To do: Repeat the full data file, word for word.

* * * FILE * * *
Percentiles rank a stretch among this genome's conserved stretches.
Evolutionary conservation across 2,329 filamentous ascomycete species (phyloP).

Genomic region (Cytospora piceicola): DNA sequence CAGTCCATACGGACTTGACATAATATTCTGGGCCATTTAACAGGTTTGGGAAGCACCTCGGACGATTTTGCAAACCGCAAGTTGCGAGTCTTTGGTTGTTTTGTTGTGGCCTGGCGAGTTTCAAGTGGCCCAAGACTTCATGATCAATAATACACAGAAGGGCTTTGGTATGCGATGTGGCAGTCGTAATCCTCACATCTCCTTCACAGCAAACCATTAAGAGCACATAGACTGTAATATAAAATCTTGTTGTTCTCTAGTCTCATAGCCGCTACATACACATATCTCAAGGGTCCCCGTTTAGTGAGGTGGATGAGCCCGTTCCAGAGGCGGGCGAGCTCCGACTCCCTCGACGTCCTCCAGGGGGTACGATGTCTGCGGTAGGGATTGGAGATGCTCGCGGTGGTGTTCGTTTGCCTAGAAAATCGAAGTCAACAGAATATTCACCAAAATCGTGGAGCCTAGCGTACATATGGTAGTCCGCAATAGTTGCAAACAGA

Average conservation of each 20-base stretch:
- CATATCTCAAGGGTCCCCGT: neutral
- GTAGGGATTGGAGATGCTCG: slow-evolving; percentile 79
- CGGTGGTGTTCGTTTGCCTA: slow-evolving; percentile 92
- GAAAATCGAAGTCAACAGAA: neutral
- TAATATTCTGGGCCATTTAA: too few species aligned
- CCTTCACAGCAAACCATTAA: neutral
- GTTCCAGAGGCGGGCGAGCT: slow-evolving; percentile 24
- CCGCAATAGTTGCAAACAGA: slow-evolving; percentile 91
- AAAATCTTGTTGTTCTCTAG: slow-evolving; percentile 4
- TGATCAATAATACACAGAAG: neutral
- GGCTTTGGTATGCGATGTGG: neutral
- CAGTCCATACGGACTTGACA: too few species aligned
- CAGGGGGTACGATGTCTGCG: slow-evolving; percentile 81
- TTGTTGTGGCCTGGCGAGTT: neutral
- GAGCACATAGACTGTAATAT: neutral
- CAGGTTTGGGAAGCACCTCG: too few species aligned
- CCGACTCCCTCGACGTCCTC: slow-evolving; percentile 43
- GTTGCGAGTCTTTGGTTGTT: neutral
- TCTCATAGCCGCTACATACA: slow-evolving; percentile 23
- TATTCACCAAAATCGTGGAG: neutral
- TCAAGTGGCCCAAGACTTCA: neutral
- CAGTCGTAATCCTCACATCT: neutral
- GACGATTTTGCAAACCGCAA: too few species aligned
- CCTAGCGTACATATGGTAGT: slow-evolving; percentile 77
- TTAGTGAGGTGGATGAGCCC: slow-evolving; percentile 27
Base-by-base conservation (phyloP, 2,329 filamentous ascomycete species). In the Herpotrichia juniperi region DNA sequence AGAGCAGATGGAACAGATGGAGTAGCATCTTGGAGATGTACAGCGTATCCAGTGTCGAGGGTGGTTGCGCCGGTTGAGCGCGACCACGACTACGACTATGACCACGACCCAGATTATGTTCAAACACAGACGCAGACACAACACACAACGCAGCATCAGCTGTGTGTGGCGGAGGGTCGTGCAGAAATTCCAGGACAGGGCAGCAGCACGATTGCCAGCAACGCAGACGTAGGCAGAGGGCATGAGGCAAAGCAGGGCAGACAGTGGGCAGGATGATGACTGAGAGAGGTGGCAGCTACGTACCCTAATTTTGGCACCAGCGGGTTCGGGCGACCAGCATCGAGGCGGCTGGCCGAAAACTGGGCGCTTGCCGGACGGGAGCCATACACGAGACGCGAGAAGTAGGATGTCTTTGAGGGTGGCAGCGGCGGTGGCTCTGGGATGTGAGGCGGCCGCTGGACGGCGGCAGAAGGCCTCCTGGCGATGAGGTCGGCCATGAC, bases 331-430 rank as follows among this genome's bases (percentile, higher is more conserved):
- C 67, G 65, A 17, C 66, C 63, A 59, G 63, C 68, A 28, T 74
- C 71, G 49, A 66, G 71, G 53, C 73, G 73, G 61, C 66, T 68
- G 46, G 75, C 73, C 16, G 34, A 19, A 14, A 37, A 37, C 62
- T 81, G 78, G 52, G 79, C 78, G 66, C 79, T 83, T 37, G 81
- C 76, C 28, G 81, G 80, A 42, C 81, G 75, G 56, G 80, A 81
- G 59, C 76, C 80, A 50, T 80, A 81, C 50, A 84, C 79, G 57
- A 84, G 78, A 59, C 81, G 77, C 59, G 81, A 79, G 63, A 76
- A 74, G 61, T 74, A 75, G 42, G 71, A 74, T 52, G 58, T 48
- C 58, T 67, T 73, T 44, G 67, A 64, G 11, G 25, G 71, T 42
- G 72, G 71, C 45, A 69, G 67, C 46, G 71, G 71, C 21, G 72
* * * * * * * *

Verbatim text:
Percentiles rank a stretch among this genome's conserved stretches.
Evolutionary conservation across 2,329 filamentous ascomycete species (phyloP).

Genomic region (Cytospora piceicola): DNA sequence CAGTCCATACGGACTTGACATAATATTCTGGGCCATTTAACAGGTTTGGGAAGCACCTCGGACGATTTTGCAAACCGCAAGTTGCGAGTCTTTGGTTGTTTTGTTGTGGCCTGGCGAGTTTCAAGTGGCCCAAGACTTCATGATCAATAATACACAGAAGGGCTTTGGTATGCGATGTGGCAGTCGTAATCCTCACATCTCCTTCACAGCAAACCATTAAGAGCACATAGACTGTAATATAAAATCTTGTTGTTCTCTAGTCTCATAGCCGCTACATACACATATCTCAAGGGTCCCCGTTTAGTGAGGTGGATGAGCCCGTTCCAGAGGCGGGCGAGCTCCGACTCCCTCGACGTCCTCCAGGGGGTACGATGTCTGCGGTAGGGATTGGAGATGCTCGCGGTGGTGTTCGTTTGCCTAGAAAATCGAAGTCAACAGAATATTCACCAAAATCGTGGAGCCTAGCGTACATATGGTAGTCCGCAATAGTTGCAAACAGA

Average conservation of each 20-base stretch:
- CATATCTCAAGGGTCCCCGT: neutral
- GTAGGGATTGGAGATGCTCG: slow-evolving; percentile 79
- CGGTGGTGTTCGTTTGCCTA: slow-evolving; percentile 92
- GAAAATCGAAGTCAACAGAA: neutral
- TAATATTCTGGGCCATTTAA: too few species aligned
- CCTTCACAGCAAACCATTAA: neutral
- GTTCCAGAGGCGGGCGAGCT: slow-evolving; percentile 24
- CCGCAATAGTTGCAAACAGA: slow-evolving; percentile 91
- AAAATCTTGTTGTTCTCTAG: slow-evolving; percentile 4
- TGATCAATAATACACAGAAG: neutral
- GGCTTTGGTATGCGATGTGG: neutral
- CAGTCCATACGGACTTGACA: too few species aligned
- CAGGGGGTACGATGTCTGCG: slow-evolving; percentile 81
- TTGTTGTGGCCTGGCGAGTT: neutral
- GAGCACATAGACTGTAATAT: neutral
- CAGGTTTGGGAAGCACCTCG: too few species aligned
- CCGACTCCCTCGACGTCCTC: slow-evolving; percentile 43
- GTTGCGAGTCTTTGGTTGTT: neutral
- TCTCATAGCCGCTACATACA: slow-evolving; percentile 23
- TATTCACCAAAATCGTGGAG: neutral
- TCAAGTGGCCCAAGACTTCA: neutral
- CAGTCGTAATCCTCACATCT: neutral
- GACGATTTTGCAAACCGCAA: too few species aligned
- CCTAGCGTACATATGGTAGT: slow-evolving; percentile 77
- TTAGTGAGGTGGATGAGCCC: slow-evolving; percentile 27
Base-by-base conservation (phyloP, 2,329 filamentous ascomycete species). In the Herpotrichia juniperi region DNA sequence AGAGCAGATGGAACAGATGGAGTAGCATCTTGGAGATGTACAGCGTATCCAGTGTCGAGGGTGGTTGCGCCGGTTGAGCGCGACCACGACTACGACTATGACCACGACCCAGATTATGTTCAAACACAGACGCAGACACAACACACAACGCAGCATCAGCTGTGTGTGGCGGAGGGTCGTGCAGAAATTCCAGGACAGGGCAGCAGCACGATTGCCAGCAACGCAGACGTAGGCAGAGGGCATGAGGCAAAGCAGGGCAGACAGTGGGCAGGATGATGACTGAGAGAGGTGGCAGCTACGTACCCTAATTTTGGCACCAGCGGGTTCGGGCGACCAGCATCGAGGCGGCTGGCCGAAAACTGGGCGCTTGCCGGACGGGAGCCATACACGAGACGCGAGAAGTAGGATGTCTTTGAGGGTGGCAGCGGCGGTGGCTCTGGGATGTGAGGCGGCCGCTGGACGGCGGCAGAAGGCCTCCTGGCGATGAGGTCGGCCATGAC, bases 331-430 rank as follows among this genome's bases (percentile, higher is more conserved):
- C 67, G 65, A 17, C 66, C 63, A 59, G 63, C 68, A 28, T 74
- C 71, G 49, A 66, G 71, G 53, C 73, G 73, G 61, C 66, T 68
- G 46, G 75, C 73, C 16, G 34, A 19, A 14, A 37, A 37, C 62
- T 81, G 78, G 52, G 79, C 78, G 66, C 79, T 83, T 37, G 81
- C 76, C 28, G 81, G 80, A 42, C 81, G 75, G 56, G 80, A 81
- G 59, C 76, C 80, A 50, T 80, A 81, C 50, A 84, C 79, G 57
- A 84, G 78, A 59, C 81, G 77, C 59, G 81, A 79, G 63, A 76
- A 74, G 61, T 74, A 75, G 42, G 71, A 74, T 52, G 58, T 48
- C 58, T 67, T 73, T 44, G 67, A 64, G 11, G 25, G 71, T 42
- G 72, G 71, C 45, A 69, G 67, C 46, G 71, G 71, C 21, G 72